How to Gracefully Prepare a Busy Backend Server for Maintenance

May 31, 2024 | 4 minute read
Atefeh (Ati) Yousefi-Attaei
Senior Cloud Engineer | North America Cloud Engineering
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The OCI Load Balancer service is a powerful tool that provides automated traffic distribution from one entry point to multiple backend servers reachable in an OCI Virtual Cloud Network (VCN). It can significantly improve application performance, decrease server load, and facilitate scaling with high flow availability. With advanced proxy features such as layer-7 routing, SSL termination, and End-to-End SSL Tunneling, it's a reliable choice for your infrastructure needs.

When you create an OCI Load Balancer, you must specify the backend servers to include in each backend set.

The load balancer routes incoming traffic to these backend servers based on the policies you specified for the backend set. You can use the Console, CLI, or API to edit backend servers in a backend set.

This blog will show you how to edit an LB backend server through the OCI Command Line Interface (CLI).

As a prerequisite, you must have proper knowledge of OCI, Load Balancer components, and the required IAM policy to manage the LB in OCI.

For more info, please check the reference link below.


Editing an LB in OCI via CLI involves using the command below.


“oci lb backend update --backend-name <backend_name> --backend-set-name <backend_set_name> --load-balancer-id <load_balancer_id> --backup [true|false] --drain [true|false] --offline [true|false] --weight weight [OPTIONS]”


Let’s start by gathering information about Load Balancer and its backend set.

Note: I already configured a Load balancer with two backend servers. For more information on how you can create an LB on OCI, please check this link out.


Log into the OCI portal and navigate to Networking > Load balancers> Load balancer details page.

Click on Load balancer OCID and copy it (Save it on a notepad. You need this later here).


Now, from the details page, click on Backend sets> Backend set details.

Copy your Backend set name (Save it on a notepad. You need this later here).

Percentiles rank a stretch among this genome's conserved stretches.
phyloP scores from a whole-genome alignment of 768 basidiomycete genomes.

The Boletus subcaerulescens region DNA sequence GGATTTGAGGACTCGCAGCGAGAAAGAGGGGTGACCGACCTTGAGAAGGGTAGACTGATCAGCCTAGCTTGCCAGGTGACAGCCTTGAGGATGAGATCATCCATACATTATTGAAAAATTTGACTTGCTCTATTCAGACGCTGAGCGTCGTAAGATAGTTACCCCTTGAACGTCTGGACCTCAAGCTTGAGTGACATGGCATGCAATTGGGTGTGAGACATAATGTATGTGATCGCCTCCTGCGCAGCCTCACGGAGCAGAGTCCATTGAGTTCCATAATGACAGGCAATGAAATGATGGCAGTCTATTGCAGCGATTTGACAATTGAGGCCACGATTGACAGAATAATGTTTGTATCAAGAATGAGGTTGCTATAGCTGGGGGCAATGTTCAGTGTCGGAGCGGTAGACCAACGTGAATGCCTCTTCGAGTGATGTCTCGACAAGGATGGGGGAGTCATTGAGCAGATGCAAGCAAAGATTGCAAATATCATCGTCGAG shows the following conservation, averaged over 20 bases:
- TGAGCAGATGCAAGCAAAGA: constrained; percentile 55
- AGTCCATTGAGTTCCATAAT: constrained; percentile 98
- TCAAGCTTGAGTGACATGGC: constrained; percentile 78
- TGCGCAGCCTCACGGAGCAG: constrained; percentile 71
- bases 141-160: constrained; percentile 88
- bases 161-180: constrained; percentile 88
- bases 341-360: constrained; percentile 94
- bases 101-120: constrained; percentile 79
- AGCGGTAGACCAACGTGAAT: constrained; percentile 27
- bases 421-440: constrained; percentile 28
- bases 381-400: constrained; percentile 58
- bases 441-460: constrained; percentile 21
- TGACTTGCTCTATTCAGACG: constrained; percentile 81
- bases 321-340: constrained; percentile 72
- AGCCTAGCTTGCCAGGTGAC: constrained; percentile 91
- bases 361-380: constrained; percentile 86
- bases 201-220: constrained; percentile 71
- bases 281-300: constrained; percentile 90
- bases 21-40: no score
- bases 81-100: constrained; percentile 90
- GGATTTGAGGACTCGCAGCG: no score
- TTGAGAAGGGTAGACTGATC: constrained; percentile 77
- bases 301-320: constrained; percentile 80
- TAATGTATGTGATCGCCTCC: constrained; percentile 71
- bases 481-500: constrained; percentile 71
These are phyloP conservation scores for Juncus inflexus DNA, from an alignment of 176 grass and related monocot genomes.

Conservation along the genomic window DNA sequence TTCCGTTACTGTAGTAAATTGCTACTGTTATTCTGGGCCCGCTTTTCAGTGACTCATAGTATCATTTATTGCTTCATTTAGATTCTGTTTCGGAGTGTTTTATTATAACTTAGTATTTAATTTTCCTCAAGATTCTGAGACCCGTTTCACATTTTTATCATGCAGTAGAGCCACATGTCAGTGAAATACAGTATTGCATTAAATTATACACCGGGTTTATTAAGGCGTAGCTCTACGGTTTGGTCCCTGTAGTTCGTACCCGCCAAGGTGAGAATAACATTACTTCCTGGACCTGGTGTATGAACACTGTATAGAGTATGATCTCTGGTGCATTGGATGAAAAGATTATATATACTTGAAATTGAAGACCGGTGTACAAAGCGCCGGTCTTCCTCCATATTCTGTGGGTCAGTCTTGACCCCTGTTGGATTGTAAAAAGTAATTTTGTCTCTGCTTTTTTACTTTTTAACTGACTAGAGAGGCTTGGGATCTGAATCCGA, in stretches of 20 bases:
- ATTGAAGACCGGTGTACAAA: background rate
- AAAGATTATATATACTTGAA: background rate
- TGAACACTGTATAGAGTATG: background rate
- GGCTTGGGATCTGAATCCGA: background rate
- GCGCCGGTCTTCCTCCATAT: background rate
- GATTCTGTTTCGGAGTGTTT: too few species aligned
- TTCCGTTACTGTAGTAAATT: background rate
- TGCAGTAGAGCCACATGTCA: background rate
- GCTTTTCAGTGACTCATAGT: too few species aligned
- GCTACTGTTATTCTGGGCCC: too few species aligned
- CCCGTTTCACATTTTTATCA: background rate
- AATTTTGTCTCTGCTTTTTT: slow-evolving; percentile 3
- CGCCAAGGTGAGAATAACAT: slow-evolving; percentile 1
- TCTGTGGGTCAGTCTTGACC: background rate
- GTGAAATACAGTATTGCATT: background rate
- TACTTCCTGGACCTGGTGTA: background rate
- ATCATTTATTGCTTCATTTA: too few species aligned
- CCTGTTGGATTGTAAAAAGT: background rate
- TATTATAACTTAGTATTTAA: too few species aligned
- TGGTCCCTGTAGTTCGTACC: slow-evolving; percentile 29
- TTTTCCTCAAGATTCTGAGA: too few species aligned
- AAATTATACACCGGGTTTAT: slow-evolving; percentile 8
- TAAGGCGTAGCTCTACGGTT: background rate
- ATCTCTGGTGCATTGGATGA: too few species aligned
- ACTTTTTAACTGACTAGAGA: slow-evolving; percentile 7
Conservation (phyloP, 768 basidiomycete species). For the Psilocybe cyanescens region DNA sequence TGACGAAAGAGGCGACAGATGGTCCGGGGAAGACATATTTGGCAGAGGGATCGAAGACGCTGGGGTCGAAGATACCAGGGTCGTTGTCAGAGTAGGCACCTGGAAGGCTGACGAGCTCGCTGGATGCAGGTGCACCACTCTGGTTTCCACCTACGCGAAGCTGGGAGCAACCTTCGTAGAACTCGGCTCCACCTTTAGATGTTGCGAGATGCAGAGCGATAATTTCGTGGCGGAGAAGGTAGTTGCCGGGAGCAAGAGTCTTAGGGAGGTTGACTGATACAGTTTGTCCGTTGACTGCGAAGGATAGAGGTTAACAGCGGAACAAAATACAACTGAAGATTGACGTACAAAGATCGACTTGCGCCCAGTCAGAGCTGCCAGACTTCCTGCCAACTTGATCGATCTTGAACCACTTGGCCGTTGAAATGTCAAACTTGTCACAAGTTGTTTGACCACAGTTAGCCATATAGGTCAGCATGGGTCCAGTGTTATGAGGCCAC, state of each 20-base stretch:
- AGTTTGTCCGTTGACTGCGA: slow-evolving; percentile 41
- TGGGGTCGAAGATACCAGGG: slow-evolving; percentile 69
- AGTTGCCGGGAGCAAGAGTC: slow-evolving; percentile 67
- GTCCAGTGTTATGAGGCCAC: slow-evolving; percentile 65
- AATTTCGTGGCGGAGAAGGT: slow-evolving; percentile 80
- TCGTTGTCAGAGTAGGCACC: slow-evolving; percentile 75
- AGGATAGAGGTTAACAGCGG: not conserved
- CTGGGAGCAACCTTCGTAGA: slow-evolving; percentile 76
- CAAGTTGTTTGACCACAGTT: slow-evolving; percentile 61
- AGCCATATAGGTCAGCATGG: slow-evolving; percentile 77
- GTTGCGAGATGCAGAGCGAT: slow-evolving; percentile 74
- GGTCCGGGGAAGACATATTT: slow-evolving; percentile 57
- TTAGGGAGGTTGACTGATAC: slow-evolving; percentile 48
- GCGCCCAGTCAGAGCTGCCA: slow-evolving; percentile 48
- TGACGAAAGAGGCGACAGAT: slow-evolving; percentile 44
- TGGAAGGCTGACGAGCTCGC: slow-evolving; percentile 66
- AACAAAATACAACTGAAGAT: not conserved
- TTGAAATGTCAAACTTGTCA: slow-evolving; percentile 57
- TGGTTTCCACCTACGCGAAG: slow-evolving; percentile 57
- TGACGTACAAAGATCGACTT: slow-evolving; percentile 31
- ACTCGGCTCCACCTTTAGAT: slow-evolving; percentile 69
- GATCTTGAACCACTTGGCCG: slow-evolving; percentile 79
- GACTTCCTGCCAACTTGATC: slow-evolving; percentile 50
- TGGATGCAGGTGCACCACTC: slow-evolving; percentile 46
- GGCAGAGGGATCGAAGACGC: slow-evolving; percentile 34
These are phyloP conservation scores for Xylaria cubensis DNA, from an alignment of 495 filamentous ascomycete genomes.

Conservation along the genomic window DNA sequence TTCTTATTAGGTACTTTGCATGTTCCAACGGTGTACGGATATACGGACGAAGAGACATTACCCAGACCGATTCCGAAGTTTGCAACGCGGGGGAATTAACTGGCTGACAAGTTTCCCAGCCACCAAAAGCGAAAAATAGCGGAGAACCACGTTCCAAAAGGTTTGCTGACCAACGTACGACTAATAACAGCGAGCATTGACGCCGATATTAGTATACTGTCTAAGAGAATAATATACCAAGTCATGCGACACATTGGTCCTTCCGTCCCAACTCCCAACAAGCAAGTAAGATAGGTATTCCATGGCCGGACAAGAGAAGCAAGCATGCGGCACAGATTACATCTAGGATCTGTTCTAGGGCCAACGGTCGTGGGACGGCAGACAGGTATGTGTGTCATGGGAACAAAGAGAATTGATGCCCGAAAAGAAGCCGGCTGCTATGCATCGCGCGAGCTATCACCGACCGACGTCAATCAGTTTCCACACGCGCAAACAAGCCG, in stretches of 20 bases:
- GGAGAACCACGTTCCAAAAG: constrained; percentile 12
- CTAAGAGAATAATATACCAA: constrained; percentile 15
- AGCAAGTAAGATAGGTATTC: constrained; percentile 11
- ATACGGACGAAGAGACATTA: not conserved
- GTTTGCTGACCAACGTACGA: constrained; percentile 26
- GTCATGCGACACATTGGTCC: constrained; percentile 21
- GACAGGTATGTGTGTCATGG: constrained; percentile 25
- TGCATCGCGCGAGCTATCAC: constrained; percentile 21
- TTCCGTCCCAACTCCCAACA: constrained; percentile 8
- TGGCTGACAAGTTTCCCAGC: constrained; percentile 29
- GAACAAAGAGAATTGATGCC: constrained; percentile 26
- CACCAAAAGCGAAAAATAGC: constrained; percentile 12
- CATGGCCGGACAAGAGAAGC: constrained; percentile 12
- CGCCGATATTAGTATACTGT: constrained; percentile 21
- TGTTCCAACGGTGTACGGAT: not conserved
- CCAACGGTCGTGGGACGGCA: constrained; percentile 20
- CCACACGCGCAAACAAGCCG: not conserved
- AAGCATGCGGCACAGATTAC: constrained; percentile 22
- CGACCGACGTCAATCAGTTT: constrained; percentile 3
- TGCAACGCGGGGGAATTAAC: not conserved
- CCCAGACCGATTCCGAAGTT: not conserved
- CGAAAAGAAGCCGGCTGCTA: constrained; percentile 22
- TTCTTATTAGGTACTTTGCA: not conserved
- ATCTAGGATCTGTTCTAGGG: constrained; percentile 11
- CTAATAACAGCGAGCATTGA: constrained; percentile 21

Now, click on the OCI Developer tools icon > Cloud Shell.


Run the command below and fill in the backend set name and Load balancer ID with yours, which was already saved in the previous steps above.

“oci lb backend-set get --backend-set-name < backend_set_name > --load-balancer-id < Load_balancer_id>”

As you can see below, running that command gives you a full view of your backend set server's IP address, weight, health check, LB policy, and more.


From the command's outcome, you can find your server backend name ( web server IP address followed by port number "Copy that and run the command below to get your work request ID.

“oci lb backend update --backend-name <backend_name> --offline true --weight 1 --backup false --drain true --backend-set-name <backend_set_name> --load-balancer-id <load_balancer_ocid>”

Note: Parameter indicates whether (true) or not (false). 

In my case, I set the "offline" and "drain" parameters to "true."

Understanding and correctly setting these parameters is key to effectively managing your backend servers.

Note: The drain parameter indicates the load balancer drains this backend server. If the value is true, the backend server receives no new incoming traffic.


Copy the service request and run the command below.

"oci lb work-request get --work-request-id < work_request_id>"

Note: Many CLI operations we use to create and configure compute resources take effect after some time. The operation spawns an asynchronous workflow to fulfill the request in these cases. Work requests provide visibility into the status of these in-progress, long-running workflows.


Note: We have four work request states: Accepted, In Progress, Succeeded, and Failed.

As you see in the screenshot above, it shows “Succeeded,” which means a work request record exists for this request, and an associated WORK_COMPLETED record has the state Succeeded.

Let’s check the Load balancer backends from the OCI dashboard. As you see below, my server drain status changed to “Drained,” and the server was turned off. As a result, that backend server has a critical health status.



Using the Oracle Cloud Infrastructure CLI commands to edit the Load balancer configuration is a powerful and efficient way to manage your LB resources. Mastering these CLI commands can significantly enhance your infrastructure management capabilities within the OCI environment.


I hope you enjoyed it!

Atefeh (Ati) Yousefi-Attaei

Senior Cloud Engineer | North America Cloud Engineering

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